--Low Unit Density

For such big maps, the unit density is very low.  Even in big battles, there just were not that many divisions involved in American Civil War battles.  As a result, the game is very manageable.  Even the biggest campaign games usually have you commanding between 15 and 25 units.  Small scenarios may have you commanding 3-4 units each.

--Top Notch Design and Development

Each individual series game contain two types of scenarios.  There are around 8-10 “basic” scenarios and 1-2 “advanced” campaign scenarios in each of the eight boxes.  Most noteworthy is that this a hardcore wargame series that never abandoned its casual players.  It has real, fun, fully tested short scenarios!  They run the gamut from 1 hour or less to 3-4 hour affairs.  Every recent release has at least 1 single day game perfect for learning the series.  The campaign scenarios are the behemoths we’ve all come to expect from wargames, 40 day multi-gamesession affairs.  Almost all of the scenarios from the last few games are tight, tense affairs with well balanced victory conditions.  By contrast, older titles are less well balanced.  In addition, Ed Beach, one of the best rulewriters in wargaming, is in charge of this series.  Rulebooks are excellent and the series rules are rock solid.


--Clunky Combat

When it comes down to the actual shooting, the game is not as brilliant.  GCACW is an old fashioned series and combat especially feels that way.  It has odds based combat with many modifiers.  Some of the modifiers require some slightly bewildering calculations.  I found the flank modifiers particularly difficult at first.  Player experience internalizes combat, but it is still safe to say it is the series weakest point.


There are a number of potentially gamey elements in the GCACW series.  I would not play it in tournaments.  From intentionally killing your units to trying to reduce your combat strength to get on a lower CRT, there are a number of little potential irritations like this.

--Status Overload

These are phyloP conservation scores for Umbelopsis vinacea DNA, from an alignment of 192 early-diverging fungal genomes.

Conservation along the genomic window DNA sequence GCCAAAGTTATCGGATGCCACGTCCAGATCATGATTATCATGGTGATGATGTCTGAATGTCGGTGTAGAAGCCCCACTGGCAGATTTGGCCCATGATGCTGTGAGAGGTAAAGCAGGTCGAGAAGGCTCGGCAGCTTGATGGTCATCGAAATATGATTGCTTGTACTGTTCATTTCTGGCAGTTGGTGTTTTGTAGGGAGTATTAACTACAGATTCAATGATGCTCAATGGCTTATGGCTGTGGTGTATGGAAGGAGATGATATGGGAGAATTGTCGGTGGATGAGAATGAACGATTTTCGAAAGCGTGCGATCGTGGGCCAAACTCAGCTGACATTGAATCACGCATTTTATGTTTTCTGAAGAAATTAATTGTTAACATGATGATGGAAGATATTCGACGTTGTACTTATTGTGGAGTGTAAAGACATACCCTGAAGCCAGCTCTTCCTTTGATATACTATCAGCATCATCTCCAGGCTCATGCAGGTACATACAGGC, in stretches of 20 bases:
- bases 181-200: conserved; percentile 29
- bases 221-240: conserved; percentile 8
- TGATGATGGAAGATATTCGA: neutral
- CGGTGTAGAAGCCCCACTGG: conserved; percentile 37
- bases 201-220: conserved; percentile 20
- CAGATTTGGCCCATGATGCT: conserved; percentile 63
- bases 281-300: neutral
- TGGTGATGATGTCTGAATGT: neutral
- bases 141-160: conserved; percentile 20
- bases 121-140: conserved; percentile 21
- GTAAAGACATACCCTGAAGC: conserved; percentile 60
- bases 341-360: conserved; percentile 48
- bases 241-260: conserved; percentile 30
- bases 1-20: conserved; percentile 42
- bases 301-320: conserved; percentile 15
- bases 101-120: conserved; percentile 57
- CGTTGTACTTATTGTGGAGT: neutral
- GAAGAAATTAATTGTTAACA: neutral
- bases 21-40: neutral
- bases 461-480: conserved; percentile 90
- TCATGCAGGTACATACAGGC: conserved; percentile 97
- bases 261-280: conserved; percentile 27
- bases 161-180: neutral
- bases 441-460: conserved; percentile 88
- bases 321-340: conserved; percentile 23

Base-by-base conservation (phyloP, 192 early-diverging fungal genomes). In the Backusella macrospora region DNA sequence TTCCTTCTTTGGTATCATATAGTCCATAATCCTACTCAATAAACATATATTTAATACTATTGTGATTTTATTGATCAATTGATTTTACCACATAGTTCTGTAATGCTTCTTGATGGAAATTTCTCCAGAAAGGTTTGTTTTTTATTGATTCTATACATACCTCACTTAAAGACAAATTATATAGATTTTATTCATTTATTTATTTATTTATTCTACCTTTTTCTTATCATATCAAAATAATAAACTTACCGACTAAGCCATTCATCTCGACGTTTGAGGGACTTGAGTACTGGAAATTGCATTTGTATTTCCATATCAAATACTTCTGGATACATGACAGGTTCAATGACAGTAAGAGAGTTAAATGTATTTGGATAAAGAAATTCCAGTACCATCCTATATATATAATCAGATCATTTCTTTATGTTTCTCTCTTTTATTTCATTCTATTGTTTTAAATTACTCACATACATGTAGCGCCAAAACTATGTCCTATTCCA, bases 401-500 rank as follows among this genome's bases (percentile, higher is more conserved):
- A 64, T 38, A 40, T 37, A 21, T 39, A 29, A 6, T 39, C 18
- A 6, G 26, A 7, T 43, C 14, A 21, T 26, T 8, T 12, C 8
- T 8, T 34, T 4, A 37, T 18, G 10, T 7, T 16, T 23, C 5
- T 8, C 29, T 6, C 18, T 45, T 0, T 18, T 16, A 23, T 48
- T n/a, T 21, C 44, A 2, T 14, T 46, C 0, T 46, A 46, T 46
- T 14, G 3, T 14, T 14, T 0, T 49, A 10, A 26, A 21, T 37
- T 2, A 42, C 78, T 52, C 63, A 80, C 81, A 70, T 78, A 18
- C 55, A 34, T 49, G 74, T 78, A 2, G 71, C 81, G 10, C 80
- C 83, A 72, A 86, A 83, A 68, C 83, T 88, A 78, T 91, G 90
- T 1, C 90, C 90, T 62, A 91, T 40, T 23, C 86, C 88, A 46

Low unit density does not mean low counter density.  Each unit has 4 different statuses.  This leads to units sitting on tons of counters that need to be examined.  It can get a little irritating on the table, especially to the first time player.  This combines with the importance of the map and maneuver to mean picking up big stacks of counters just to look at the map underneath.  The statuses increase the richness of the rest of the experience, particularly the excellent fatigue system, but this is hard to remember when you’re looking at a stack of 8 counters in a hex representing 2 small units.


While not an introductory series by any means, it is not terribly complex.  Players can choose to play games in virtually any timeframe.  It also has a mature and complete ruleset.  Finally, if you want a copy of a game in the series that is available, do not wait.  The series is published by MMP, so once games go out of stock they are virtually never reprinted.  Currently only Battle Above the Clouds is available new and it is an excellent starting place.  There is nothing stopping relatively experienced wargamers from giving this series a shot.  I highly recommend it.  It plays like nothing else I’ve come across before.


Steve is a member of Fortress: Ameritrash.

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Steve is an academic in Arizona and Texas that spends his off-time playing board games and hiking. He cut his teeth on wargames and ameritrash before later also developing an odd love of worker placement and heavier economic games. You can also find him on instagram at steve_boardgamesfeed.